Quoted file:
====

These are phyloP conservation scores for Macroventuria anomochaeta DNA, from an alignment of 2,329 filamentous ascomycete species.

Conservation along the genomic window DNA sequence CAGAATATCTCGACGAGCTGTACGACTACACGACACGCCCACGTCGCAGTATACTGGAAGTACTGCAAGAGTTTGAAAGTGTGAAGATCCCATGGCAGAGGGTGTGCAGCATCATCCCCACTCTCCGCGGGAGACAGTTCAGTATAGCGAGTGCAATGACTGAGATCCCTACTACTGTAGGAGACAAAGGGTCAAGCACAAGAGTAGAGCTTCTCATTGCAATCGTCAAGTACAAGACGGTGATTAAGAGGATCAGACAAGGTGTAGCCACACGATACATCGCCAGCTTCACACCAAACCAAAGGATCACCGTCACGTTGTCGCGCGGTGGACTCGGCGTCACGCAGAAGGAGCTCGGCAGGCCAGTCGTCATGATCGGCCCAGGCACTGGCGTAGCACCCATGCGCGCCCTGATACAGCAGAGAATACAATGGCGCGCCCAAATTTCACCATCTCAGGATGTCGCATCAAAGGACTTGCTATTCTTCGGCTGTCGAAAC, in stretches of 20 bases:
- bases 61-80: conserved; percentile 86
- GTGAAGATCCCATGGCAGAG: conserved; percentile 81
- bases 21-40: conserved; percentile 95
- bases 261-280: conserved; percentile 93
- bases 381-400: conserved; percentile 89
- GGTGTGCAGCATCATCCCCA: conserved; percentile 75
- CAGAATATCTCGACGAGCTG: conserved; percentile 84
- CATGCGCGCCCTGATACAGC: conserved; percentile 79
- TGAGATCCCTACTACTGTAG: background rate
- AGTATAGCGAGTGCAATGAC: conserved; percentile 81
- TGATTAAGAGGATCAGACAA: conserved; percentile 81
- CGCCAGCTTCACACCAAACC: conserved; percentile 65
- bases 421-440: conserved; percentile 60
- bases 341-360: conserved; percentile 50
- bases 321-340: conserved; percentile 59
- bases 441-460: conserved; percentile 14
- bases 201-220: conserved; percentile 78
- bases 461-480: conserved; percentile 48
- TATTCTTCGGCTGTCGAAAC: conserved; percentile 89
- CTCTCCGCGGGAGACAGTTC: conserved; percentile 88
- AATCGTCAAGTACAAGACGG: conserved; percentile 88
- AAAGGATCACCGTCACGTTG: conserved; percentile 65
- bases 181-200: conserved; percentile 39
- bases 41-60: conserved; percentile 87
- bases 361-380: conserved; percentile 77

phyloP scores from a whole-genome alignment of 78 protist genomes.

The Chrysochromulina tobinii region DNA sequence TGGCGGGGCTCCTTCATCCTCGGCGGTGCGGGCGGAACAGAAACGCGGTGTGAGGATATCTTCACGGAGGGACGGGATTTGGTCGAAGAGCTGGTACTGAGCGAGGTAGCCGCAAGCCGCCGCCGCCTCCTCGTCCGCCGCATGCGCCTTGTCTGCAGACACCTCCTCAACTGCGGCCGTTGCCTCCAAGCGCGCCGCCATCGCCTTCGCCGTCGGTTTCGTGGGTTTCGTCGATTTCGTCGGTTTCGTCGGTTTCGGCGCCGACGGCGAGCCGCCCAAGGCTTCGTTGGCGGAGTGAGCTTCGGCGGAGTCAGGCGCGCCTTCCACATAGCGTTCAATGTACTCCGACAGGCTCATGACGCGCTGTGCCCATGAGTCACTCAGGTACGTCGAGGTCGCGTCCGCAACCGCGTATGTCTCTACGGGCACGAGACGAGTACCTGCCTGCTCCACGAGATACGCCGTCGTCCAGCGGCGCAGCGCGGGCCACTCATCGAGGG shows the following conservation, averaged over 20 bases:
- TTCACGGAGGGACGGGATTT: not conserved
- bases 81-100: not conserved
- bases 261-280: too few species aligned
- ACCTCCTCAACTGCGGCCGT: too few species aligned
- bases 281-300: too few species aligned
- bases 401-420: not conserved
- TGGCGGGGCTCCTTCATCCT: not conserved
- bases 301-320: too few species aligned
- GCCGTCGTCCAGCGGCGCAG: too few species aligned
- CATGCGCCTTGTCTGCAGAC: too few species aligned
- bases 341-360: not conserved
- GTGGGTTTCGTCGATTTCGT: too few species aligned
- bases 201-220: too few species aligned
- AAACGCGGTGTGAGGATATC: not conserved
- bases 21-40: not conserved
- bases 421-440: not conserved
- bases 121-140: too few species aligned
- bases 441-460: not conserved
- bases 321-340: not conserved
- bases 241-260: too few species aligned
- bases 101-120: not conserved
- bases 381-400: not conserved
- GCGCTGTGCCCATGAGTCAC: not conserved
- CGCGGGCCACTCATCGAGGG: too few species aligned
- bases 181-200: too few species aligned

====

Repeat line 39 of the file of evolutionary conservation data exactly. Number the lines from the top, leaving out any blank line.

- CATGCGCCTTGTCTGCAGAC: too few species aligned